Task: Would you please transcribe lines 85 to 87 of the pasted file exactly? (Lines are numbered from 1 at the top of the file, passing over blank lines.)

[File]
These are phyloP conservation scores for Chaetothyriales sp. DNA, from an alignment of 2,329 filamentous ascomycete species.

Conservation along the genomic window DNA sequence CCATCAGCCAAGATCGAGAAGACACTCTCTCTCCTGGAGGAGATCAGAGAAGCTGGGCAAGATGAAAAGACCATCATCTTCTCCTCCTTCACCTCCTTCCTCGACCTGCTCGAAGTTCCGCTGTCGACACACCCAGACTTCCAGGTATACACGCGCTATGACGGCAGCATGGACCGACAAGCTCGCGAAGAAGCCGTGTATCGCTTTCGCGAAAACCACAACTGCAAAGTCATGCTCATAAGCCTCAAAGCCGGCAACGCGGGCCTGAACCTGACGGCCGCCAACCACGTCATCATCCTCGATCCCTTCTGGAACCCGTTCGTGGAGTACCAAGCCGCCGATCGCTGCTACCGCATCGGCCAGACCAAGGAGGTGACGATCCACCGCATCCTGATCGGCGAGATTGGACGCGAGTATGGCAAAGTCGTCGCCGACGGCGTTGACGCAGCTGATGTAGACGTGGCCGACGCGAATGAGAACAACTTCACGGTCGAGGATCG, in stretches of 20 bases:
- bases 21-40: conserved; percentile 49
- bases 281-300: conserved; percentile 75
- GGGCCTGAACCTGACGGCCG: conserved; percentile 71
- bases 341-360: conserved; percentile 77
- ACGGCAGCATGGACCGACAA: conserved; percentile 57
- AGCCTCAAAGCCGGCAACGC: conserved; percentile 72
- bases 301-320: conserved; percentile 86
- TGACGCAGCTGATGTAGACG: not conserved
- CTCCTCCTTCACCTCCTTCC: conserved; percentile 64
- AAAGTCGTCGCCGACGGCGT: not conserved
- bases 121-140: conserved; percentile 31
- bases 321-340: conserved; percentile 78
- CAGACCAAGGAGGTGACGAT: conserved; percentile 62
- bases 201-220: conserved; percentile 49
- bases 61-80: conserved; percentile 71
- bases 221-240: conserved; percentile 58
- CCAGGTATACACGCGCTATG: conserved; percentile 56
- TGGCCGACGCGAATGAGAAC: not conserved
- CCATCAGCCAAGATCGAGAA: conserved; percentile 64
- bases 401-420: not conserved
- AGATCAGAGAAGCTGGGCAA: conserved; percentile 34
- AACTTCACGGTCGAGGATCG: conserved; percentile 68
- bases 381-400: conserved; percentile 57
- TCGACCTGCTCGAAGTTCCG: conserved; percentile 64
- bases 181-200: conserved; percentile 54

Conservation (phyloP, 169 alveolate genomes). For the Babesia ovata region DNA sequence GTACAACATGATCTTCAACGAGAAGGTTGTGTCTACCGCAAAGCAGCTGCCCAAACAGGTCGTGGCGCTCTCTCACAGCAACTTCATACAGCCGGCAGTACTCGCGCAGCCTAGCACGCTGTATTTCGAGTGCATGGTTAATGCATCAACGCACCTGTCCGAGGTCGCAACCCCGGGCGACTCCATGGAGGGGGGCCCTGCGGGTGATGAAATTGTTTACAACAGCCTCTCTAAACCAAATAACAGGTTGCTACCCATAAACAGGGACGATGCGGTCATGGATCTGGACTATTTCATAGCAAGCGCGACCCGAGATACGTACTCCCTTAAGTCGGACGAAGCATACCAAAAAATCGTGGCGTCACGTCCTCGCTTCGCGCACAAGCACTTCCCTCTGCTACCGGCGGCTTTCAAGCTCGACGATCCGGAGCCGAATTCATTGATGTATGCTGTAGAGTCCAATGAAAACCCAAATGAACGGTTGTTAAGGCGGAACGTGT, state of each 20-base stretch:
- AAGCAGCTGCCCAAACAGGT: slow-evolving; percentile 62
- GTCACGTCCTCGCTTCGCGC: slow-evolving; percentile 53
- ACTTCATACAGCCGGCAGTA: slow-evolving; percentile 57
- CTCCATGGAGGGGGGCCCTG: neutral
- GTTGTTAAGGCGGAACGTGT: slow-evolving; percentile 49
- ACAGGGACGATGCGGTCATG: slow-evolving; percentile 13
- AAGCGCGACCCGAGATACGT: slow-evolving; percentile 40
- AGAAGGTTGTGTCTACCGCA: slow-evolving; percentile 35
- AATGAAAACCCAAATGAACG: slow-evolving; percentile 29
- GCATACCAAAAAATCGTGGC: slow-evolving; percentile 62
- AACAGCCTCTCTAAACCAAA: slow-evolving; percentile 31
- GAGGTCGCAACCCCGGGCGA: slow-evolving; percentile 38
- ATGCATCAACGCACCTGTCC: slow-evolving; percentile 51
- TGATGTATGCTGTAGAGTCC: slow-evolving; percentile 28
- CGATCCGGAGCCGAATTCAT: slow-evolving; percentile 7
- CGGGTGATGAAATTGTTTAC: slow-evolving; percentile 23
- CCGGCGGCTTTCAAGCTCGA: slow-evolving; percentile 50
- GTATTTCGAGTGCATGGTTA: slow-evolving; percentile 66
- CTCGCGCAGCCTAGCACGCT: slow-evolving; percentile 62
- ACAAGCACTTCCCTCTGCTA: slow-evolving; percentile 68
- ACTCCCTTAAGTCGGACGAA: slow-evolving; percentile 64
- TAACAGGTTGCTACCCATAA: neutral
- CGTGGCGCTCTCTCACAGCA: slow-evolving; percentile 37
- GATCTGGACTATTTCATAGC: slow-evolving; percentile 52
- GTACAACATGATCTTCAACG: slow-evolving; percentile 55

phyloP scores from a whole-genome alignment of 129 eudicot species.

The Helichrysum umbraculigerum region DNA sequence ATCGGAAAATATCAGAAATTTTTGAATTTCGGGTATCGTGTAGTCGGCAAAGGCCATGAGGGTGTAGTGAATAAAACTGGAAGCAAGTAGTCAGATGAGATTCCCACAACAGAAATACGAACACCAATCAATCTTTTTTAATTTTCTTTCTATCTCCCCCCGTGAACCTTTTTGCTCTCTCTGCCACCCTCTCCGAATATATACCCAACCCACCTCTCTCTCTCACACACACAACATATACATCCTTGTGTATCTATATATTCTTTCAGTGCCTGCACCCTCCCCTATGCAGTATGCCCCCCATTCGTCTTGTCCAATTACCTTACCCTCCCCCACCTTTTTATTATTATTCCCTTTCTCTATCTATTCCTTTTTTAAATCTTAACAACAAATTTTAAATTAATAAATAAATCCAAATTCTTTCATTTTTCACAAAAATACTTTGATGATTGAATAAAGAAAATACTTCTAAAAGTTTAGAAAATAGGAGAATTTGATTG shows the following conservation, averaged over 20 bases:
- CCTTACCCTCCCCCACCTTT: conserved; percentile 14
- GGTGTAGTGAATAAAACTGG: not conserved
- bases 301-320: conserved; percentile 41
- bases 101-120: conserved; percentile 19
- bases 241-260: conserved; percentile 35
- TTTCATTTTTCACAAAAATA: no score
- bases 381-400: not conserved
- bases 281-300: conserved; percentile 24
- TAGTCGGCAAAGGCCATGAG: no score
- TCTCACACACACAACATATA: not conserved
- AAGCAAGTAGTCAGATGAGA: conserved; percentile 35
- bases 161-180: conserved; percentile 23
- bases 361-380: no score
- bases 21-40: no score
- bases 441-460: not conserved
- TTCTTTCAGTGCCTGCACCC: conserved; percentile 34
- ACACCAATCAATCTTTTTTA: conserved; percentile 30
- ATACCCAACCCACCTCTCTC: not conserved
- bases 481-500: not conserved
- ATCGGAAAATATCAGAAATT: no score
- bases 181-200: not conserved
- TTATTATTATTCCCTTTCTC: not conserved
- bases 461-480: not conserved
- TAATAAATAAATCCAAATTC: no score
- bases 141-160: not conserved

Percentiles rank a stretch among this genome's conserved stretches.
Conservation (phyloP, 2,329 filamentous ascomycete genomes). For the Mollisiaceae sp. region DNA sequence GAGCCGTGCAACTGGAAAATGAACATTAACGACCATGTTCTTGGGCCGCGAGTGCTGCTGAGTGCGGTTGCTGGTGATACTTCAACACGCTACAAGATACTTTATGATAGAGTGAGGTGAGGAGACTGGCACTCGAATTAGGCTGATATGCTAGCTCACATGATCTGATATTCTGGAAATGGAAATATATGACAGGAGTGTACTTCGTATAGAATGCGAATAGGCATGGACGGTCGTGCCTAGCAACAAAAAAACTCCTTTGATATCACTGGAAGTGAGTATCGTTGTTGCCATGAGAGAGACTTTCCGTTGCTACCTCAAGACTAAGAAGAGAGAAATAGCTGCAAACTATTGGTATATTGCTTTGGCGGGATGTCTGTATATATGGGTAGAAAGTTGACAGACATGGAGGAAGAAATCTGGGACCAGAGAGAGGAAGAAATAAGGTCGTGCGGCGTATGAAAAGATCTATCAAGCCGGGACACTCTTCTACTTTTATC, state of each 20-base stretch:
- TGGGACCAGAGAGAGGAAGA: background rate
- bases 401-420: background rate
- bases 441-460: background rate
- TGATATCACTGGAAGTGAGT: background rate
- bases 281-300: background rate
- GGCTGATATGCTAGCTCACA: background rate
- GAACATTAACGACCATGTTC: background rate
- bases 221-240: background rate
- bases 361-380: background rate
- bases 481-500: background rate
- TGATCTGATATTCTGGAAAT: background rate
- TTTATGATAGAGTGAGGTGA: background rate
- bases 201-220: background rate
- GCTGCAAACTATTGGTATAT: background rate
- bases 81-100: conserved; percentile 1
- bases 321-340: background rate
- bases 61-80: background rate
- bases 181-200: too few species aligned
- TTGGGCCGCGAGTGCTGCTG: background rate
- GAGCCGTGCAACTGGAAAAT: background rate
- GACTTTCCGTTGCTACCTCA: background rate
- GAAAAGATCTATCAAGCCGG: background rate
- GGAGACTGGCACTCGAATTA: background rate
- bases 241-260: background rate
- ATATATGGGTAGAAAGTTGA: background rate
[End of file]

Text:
- bases 441-460: background rate
- TGATATCACTGGAAGTGAGT: background rate
- bases 281-300: background rate